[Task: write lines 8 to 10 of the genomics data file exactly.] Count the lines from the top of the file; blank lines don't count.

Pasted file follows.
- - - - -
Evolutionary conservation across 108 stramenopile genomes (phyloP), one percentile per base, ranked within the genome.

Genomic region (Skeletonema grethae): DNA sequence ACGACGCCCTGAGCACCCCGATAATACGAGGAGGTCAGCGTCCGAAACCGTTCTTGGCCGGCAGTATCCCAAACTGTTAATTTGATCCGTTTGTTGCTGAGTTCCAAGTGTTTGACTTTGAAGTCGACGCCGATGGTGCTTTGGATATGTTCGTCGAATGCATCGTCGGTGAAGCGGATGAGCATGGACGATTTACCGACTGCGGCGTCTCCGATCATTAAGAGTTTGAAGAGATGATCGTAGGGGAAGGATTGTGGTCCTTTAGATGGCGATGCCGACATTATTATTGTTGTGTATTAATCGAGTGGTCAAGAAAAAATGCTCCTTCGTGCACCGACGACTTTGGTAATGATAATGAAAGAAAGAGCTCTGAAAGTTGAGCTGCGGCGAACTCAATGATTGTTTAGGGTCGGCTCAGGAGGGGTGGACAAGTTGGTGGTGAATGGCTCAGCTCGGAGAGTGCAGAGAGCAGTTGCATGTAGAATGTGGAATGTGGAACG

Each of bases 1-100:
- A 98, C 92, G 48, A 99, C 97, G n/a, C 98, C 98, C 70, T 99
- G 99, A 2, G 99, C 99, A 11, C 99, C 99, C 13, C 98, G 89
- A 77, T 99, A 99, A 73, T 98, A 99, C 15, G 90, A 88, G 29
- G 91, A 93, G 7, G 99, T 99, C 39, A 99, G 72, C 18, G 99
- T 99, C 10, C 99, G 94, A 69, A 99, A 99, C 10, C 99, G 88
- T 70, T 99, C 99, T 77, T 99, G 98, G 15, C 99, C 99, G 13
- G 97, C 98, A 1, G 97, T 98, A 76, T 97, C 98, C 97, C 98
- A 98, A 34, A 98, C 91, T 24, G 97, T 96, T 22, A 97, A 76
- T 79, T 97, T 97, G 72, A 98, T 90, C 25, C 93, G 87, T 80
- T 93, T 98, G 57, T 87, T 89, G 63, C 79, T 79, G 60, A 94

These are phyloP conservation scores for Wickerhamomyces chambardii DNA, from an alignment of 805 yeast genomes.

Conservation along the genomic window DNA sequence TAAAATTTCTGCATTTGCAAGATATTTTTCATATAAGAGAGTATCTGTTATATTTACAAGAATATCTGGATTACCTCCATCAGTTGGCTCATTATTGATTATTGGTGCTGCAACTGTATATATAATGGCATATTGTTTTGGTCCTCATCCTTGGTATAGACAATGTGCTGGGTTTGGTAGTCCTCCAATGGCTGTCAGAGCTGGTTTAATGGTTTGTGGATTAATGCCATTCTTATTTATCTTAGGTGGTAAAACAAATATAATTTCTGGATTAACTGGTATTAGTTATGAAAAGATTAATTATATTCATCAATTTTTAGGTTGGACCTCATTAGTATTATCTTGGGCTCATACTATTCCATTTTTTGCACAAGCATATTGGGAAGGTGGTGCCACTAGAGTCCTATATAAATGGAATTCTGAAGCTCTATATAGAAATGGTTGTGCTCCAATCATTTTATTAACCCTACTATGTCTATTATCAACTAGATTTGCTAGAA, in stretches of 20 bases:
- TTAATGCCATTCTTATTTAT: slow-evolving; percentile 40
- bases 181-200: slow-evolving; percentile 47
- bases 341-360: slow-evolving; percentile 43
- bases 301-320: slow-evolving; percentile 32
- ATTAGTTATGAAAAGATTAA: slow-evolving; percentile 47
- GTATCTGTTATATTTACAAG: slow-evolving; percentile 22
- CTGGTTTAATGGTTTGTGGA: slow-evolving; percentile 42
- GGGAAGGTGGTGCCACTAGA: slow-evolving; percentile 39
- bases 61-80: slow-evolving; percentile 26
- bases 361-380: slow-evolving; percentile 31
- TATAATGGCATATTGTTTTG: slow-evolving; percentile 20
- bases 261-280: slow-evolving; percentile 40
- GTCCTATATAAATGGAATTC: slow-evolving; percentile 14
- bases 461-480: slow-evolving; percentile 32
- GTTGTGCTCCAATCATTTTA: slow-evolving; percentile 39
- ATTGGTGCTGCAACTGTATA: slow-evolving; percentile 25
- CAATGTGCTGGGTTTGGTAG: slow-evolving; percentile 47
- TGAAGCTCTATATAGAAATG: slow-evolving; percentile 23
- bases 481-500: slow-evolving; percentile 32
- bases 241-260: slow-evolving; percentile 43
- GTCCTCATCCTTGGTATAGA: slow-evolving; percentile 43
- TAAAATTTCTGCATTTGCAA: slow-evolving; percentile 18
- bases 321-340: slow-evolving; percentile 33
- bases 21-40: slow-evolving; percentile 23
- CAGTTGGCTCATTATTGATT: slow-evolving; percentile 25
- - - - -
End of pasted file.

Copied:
- T 99, C 10, C 99, G 94, A 69, A 99, A 99, C 10, C 99, G 88
- T 70, T 99, C 99, T 77, T 99, G 98, G 15, C 99, C 99, G 13
- G 97, C 98, A 1, G 97, T 98, A 76, T 97, C 98, C 97, C 98